Despite the important contributions of critical theorists Jurgen Habermas, Erick Fromm, Theodore Adorno, and many others throughout the twentieth century, broader socio-political and economic forces continue to be treated primarily as static contextual back- ground, and are yet to be systemically understood as powerful dynamic factors in processes of individual and collective psycho-social development.

Mustakova-Possardt et al. Mustakova-Possardt and J. What has happened in psychology as a discipline and a professional practice in over a decade since these early calls to recognize the rapidly changing needs of a globalizing world? A growing number of psychologists have written on the need to redefine the basic assumptions and premises of psychology in order to accommodate the exigencies of a new era May et al.


Calls to develop a psychological science of globalization continue Gelfand et al. Nonetheless the global era is upon us. The paradigmatic shift needed for psy- chology to remain relevant to how humans manage life on our planet, is over- whelming. Critical to this shift is the rethinking of the relationship between psychology and culture. The development of psychological understanding has always been embedded in particular cultural, intellectual, philosophical, and spiritual traditions.

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  • In that sense, as Pickren et al. Early psychological knowledge dates back to the very beginnings of human civilization, in Mesopotamia, Ancient Egypt, and later Greece, India, China. Yet, in its emergence as a science in the twentieth century in Europe and North America, psychology has been so deeply embedded in the Western context of rising capitalism and individualism, that for all practical purposes it lost continuity with earlier psychologies and dedicated itself to the Western psyche. The tension between psychology and culture was recognized by pioneers of cultural psychology, such as Margaret Mead and Joseph Campbell.

    The unique genius of Russian scholar Lev Vygotsky led him to develop a more sys- temic understanding of the social formation of mind through the concept of shared goals and mental tools. His early efforts at a more dialectical vision were brought into North American psychology through the work of Cole and Scribner, Rogoff, Wertsch, Valsiner, and many others. Horizons have further expanded through evolving interests in post-modern, critical, emancipatory, and community psychology by scholars such as Michael Foucault and Jurgen Habermas; and in multi-cultural psychology through scholars including Paul Pedersen, Anthony Marsella, Fred Leong, Joseph Trimble, Guillermo Bernal, and Shinobu Kitayama.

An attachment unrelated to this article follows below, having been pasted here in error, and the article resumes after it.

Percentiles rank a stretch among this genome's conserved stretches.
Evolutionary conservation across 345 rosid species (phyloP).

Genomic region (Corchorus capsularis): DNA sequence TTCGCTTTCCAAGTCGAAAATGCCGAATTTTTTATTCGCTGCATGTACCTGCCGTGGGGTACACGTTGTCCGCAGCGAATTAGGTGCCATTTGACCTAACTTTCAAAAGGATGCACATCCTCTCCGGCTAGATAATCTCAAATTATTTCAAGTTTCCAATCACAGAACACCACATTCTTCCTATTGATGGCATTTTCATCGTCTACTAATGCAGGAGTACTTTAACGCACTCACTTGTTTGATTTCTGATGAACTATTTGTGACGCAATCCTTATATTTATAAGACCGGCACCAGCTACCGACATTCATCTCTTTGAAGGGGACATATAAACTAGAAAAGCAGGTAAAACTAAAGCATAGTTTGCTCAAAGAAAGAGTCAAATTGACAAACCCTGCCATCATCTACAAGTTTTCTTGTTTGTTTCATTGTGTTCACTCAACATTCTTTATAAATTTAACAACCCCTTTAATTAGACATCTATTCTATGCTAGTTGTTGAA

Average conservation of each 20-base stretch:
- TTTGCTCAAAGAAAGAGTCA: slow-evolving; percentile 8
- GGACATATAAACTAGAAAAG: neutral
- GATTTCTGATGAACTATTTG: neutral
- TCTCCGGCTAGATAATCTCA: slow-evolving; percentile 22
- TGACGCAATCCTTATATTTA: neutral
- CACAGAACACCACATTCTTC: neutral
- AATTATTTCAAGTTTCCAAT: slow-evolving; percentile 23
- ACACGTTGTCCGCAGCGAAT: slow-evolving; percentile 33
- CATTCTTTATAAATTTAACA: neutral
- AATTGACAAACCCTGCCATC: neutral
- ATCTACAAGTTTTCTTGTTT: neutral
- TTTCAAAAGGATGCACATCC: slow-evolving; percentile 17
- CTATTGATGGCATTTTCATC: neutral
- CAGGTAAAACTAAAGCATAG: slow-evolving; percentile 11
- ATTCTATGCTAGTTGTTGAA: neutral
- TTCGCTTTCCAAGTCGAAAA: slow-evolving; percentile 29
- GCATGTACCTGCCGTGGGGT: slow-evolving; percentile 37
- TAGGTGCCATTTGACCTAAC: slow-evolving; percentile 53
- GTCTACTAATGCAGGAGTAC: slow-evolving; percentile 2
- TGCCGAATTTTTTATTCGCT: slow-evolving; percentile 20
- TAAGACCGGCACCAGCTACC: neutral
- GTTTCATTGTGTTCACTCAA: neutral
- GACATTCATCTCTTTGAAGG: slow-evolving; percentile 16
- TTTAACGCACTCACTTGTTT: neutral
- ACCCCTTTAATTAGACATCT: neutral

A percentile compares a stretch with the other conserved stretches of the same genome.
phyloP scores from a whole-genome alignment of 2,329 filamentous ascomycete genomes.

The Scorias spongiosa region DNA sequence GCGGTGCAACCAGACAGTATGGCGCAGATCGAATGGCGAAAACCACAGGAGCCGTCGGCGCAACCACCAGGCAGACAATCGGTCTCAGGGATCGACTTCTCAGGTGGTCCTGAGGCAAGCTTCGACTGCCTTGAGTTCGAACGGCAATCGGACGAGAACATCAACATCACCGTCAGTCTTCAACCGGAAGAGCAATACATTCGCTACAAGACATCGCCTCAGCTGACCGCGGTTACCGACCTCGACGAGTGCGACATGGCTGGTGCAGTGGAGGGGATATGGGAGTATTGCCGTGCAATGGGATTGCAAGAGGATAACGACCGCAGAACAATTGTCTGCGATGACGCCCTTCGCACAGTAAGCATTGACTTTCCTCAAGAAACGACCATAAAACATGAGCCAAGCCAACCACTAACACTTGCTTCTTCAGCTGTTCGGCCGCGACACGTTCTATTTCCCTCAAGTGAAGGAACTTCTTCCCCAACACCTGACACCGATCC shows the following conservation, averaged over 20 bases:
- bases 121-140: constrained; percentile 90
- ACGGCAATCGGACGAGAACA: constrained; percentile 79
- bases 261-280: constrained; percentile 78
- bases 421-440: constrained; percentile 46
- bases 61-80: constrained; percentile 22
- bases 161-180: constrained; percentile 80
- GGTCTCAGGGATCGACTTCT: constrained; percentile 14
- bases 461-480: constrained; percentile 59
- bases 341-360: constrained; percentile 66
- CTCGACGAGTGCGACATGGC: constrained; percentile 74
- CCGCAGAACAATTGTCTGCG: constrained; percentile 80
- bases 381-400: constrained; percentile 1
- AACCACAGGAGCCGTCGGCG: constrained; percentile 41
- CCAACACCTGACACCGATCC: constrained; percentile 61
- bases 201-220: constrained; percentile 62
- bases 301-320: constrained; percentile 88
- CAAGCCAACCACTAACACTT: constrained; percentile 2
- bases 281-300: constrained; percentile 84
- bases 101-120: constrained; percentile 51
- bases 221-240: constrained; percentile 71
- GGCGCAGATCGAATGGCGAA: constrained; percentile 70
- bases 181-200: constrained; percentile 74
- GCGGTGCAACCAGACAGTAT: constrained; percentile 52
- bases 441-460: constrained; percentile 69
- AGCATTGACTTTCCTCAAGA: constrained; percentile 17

Since the s, ideas about culture and psychology have changed, as the dynamic and constructed nature of culture has been increasingly recognized, along with its significant influence on the way psychology is shaped Azuma ; Berry et al. Domains that Western cultures identify as psycho- logical such as thought, behavior, emotion, psychopathology have historically been explored by other cultures in the context of other disciplines, most frequently philosophy and spirituality see for example Kitayama and Cohen ; Marsella and Yamada In growing recognition of these realities, the later part of the twentieth century saw the infusion into mainstream Western and North American psychology of Eastern psycho-spiritual understanding through the work of humanistic and transpersonal psychology.

    The implications of holographic understanding have begun to open up Cartesian Western psychology to a broader metaphysic, which provides a foundation for future more inclusive understanding of the diversity of spiritual worldviews prevalent worldwide.